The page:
This ability to harness inter-patient variation for precision medicine was demonstrated by REPROCELL in 2019 when the company published data showing how human living tissue research could aid precision medicine strategies3. Using lung samples from 25 COPD patients, researchers identified two genes that could be responsible for inter-individual differences in drug response. Not only did this study identify potential new targets for COPD treatments, but it also demonstrated that human tissues have the potential to be used to stratify patient populations prior to clinical trials, thereby making the trial much more likely to succeed in the defined patient subset. You can find out more about the methodology behind the early stratification of your target population here.

Obstacles to human tissue research 

Another important point highlighted by Dr Farber is that there are regulatory and logistical obstacles that are blocking the widespread use of human tissue research. She recommends the promotion of paired sampling, such as autologous airway and blood samples, like those used in her COVID-19 study. She also points out that in addition to blood and serum samples, more biobanks should stock frozen tissues and secretions, which are rich in immune cells and soluble factors (you can browse our wide range of frozen human tissue samples here). 

Yet perhaps most interestingly, she emphasizes the importance of collaboration in human tissue research. Anyone who has ever attempted to use human tissues in their research will recognize the ethical and logistical barriers. Human tissue testing requires a vast range of knowledge from both a regulatory and technical perspective which can be intimidating to approach alone. At REPROCELL we are experts in this area and have developed and expanded our tissue networks and ethical and regulatory knowledge over the past 20 years. With increased interest in the area of precision medicine, human tissue studies are likely to become larger and more collaborative. For example, REPROCELL's 2019 precision medicine exemplar project and publication3 involved individuals from a variety of areas, including academia, industry, medicine, and digital technology.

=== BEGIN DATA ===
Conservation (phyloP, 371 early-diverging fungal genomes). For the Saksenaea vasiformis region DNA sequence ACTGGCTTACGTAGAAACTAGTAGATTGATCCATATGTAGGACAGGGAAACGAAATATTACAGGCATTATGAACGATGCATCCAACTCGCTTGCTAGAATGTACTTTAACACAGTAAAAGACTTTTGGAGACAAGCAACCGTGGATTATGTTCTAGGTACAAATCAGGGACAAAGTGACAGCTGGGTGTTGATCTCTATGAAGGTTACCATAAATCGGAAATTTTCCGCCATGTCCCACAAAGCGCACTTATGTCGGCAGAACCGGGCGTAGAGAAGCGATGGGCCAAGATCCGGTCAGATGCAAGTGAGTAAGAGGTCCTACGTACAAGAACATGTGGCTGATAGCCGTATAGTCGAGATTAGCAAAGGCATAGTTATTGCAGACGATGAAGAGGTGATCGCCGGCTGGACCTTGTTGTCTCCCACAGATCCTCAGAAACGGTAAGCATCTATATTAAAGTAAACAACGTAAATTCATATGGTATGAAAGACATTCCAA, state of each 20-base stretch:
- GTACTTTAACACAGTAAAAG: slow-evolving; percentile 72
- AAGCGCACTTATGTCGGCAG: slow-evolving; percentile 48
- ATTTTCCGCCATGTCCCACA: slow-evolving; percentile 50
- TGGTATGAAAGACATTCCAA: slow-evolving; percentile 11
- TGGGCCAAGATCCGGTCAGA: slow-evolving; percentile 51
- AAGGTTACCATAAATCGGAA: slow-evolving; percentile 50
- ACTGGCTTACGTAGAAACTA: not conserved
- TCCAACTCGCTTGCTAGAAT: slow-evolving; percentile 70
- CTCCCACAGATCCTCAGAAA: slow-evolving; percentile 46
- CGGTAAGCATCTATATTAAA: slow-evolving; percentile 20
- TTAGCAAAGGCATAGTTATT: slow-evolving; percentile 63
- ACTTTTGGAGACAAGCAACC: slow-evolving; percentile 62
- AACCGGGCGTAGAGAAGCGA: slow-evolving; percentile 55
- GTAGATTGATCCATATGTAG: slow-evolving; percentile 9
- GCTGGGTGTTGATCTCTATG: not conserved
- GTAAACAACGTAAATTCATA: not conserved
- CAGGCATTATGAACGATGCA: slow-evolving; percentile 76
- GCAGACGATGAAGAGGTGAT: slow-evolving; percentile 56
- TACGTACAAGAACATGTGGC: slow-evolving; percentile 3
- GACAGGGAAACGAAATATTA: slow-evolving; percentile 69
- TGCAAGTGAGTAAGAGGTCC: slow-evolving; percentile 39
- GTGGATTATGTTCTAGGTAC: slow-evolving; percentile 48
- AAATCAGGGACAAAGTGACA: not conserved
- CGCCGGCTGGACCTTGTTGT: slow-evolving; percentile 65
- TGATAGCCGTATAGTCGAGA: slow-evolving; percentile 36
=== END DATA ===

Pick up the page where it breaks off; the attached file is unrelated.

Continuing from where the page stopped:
Outsourcing human tissue testing

Due to the barriers, Dr Farber highlighted in accessing human tissues, many scientists choose to outsource human tissue testing to specialist contract research organizations such as REPROCELL. For two decades, REPROCELL has been providing human tissue testing services to leaders in Biotech and Pharma, acting as their "Human tissue research department". In our laboratories, scientists are on call 24 hours a day to accept human fresh tissues as soon as they are made available. The freshness and functionality of these tissues are key to the translatability of these models, so all tissues undergo a functional validation process and are rejected if they fail these quality control tests. 

This dedication to sourcing and utilizing fresh human tissues for precision medicine applications is why REPROCELL has worked with 24 of the top 25 pharma companies globally. REPROCELL is now planning to partner with innovative pharma companies in the development of new precision medicine strategies. By providing patient stratification at an early stage and following this through to the clinic, human tissue testing could ensure that future treatments are more effective than ever.

Further reading

  1. Farber D. L. (2021). Tissues, not blood, are where immune cells function. Nature593(7860), 506–509.
  2. Szabo, Peter A et al. Longitudinal profiling of respiratory and systemic immune responses reveals myeloid cell-driven lung inflammation in severe COVID-19. Immunity vol. 54,4 (2021): 797-814.e6.
  3. Cowan, K., Macluskie, G., Finch, M., Palmer, C., Hair, J., Bylesjo, M., Lynagh, S., Brankin, P., McNeil, M., Low, C., Mallinson, D., Gourlay, E. M., Child, H., Cheyne, L., & Bunton, D. C. (2019). Application of pharmacogenomics and bioinformatics to exemplify the utility of human ex vivo organoculture models in the field of precision medicinePloS one14(12), e0226564.